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Just because someone has painted for 25 years doesn't mean they are a 25th level painter.

 

It is possible to move up from level 0 to become a 1st level painter, 25 times.

 

Don't ask how I know. :mellow:

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Level 1: Rogue

2: Footpad

3: Cutpurse

4: Robber

5: Burglar

6: Filcher

7: Sharper

8: Magsman? WTH?

9: Thief

10: Master Thief

 

I wondered if it would be productive to create a universal system here for newcomers to use to describe themselves.

 

Level 1: Newbie

2: Novice

5: Veteran

6: Advanced

7: Teacher

8: Work for commission

9: Professional

10: Bob Ross

 

...Thoughts?

Thoughts list:

A) Papers & Paychecks absolutely needs the level titles chart though. We should work on finishing it out.

 

B) What happened to 3 & 4?

 

C)...

11. Surrealist

12. Michelangelo

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Level 1: Rogue

2: Footpad

3: Cutpurse

4: Robber

5: Burglar

6: Filcher

7: Sharper

8: Magsman? WTH?

9: Thief

10: Master Thief

 

I wondered if it would be productive to create a universal system here for newcomers to use to describe themselves.

 

Level 1: Newbie

2: Novice

5: Veteran

6: Advanced

7: Teacher

8: Work for commission

9: Professional

10: Bob Ross

 

...Thoughts?

Thoughts list:

A) Papers & Paychecks absolutely needs the level titles chart though. We should work on finishing it out.

 

B) What happened to 3 & 4?

 

C)...

11. Surrealist

12. Michelangelo

 

 

 

Couldn't think of titles that fit, but somebody said Journeyman higher up in the thread, but they had it after Veteran, and I think it should be just above Novice.  I stole it to add to my profile.  I think I'm above a Novice, but below a Veteran.  That still leaves one more title depending on whether you have Journeyman at 3 or 4.  What's the other?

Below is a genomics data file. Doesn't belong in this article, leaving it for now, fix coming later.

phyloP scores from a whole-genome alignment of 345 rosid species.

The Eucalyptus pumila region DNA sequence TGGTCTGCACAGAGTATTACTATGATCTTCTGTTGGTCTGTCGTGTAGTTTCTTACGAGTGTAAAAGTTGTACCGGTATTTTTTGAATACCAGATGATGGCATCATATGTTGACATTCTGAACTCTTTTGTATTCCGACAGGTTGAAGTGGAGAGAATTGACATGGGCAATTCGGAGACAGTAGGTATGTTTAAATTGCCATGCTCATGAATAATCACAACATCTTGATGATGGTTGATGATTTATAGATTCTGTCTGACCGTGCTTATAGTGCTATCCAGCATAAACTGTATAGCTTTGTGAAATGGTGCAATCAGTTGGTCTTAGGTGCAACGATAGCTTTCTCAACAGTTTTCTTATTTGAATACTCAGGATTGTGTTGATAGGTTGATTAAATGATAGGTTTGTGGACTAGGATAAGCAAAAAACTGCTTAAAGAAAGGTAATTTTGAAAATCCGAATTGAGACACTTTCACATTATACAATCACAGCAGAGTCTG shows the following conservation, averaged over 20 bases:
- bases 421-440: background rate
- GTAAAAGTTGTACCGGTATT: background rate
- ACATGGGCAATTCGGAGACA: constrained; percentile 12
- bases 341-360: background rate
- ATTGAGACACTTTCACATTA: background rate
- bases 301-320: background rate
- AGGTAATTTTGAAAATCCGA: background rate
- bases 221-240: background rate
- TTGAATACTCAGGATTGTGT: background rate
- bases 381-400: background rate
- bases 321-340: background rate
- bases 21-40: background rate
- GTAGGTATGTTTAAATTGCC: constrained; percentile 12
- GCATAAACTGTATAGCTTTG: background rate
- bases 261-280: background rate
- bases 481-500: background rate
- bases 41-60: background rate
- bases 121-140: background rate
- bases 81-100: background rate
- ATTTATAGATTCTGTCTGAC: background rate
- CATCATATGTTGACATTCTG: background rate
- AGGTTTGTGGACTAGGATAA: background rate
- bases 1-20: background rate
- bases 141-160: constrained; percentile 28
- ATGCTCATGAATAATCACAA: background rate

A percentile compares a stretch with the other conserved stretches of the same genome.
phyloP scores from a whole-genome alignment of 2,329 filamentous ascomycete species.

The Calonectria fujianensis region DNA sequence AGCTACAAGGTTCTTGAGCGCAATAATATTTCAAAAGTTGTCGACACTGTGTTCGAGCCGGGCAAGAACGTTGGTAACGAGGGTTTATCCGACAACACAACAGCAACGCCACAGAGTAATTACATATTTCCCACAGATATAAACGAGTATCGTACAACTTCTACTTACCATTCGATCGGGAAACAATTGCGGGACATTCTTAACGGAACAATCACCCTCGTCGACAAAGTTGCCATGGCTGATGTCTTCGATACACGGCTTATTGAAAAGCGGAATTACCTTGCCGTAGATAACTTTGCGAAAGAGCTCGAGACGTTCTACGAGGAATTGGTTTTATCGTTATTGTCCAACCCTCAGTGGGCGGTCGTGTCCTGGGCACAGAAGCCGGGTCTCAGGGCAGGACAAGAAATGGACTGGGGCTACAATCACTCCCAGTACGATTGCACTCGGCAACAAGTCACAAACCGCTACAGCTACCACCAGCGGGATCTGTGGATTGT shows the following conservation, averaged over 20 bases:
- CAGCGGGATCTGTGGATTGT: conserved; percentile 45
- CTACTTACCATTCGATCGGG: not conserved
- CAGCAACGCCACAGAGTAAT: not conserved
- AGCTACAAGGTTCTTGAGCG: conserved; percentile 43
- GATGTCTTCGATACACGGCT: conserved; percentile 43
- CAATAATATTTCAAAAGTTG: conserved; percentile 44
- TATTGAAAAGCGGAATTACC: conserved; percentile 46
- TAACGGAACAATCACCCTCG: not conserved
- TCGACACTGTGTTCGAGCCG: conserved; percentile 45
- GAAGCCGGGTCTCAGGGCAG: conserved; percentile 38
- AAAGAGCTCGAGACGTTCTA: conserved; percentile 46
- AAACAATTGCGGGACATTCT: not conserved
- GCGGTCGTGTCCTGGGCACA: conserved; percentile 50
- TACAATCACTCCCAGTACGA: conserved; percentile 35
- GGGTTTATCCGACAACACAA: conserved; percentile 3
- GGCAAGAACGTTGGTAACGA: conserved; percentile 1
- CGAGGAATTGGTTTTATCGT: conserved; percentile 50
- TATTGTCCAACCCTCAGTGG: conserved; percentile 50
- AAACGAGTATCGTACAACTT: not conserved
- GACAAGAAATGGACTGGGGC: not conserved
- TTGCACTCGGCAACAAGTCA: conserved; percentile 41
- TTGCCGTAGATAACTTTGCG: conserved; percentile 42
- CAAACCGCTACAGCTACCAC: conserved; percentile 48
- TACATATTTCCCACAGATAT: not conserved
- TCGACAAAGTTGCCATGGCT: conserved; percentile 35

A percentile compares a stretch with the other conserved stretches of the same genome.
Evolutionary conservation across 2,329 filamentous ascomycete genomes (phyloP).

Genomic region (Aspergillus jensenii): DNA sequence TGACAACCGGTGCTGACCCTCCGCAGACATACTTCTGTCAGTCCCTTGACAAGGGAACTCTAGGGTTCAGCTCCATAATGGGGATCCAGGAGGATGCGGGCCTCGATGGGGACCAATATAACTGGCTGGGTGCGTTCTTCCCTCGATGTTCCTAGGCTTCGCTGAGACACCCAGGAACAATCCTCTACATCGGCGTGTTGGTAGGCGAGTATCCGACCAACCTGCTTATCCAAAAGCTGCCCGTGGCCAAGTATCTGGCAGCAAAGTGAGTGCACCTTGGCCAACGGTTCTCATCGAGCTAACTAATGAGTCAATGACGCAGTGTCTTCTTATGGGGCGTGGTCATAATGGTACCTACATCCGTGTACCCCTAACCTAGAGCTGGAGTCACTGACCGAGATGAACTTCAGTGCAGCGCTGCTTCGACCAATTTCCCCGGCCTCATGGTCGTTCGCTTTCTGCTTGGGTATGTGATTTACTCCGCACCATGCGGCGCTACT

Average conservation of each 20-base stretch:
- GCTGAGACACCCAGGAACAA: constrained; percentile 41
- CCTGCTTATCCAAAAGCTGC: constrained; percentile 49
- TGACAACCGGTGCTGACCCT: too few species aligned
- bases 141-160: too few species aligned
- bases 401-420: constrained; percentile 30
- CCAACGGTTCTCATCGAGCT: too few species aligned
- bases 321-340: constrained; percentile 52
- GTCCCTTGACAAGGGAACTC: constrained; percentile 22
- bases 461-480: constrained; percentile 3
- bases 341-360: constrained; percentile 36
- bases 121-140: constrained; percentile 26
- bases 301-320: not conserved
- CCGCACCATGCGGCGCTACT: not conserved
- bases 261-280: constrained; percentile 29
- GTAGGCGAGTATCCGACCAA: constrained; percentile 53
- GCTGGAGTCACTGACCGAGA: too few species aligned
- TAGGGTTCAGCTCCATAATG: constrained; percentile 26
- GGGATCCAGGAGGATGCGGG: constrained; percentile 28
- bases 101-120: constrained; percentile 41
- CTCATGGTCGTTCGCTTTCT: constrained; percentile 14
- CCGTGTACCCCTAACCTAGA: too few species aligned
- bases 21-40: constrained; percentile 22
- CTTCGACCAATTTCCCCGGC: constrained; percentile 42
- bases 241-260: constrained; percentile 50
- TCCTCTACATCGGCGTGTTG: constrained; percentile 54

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This is highly subjective.

 

For me, I've been painting for over 35 years, but have taken long breaks. You could call me a veteran painter.

 

Over the years I've learned a lot, either first-hand or on the internet or from face to face instruction. You could call me a instructive painter as I do share what I have learned.

 

Even if I take a long period of time off from painting, each new piece I do is better than the last, and I strive to do my best work each time. You could call me an advanced painter.

 

If I wanted to, I could charge commissions. I think my talent is good enough for that.

 

But... I am not any one of those singularly. I am all of them, but still a novice with new techniques.

 

I am just a minipainter. No descriptive words required. ::):

This, so much this!

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I splash paint on minis..

 

Sometimes I like the results, sometimes I don't .

 

Sometimes others like the results, sometimes they don't

 

Main thing I'm having fun doing it.

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I'm going to go with "Bob Ross."

 

Bob's theory of painting was to do something you love, and have fun doing it.  The stuff he taught was accessible to others, no matter their level of artistic ability.  Plus, he was happy with his painting.

 

I'm better than lots of local painters, but I don't compete.  I'm speedpainting my undead army, giving only minor consideration to mold lines, but I've got a diorama on my shelf where I focused on trying to create "art."  I'm still learning, but I've been doing this for almost 30 years.  I've met people who are very proud of their mediocre work, and I'm humble about reaction to my own. 

 

I'll be helping with the Paint-n-Take at Gen Con next week.  Some people show up never having painted a figure, others show up who only paint at Gen Con (yes, it's true!).  There are some experienced painters who sit down for a spell.  Everyone paints, everyone has some level of fun.  There's frustration and learning and camaraderie.  For a while, everything is good in those painters' worlds.  No level needed.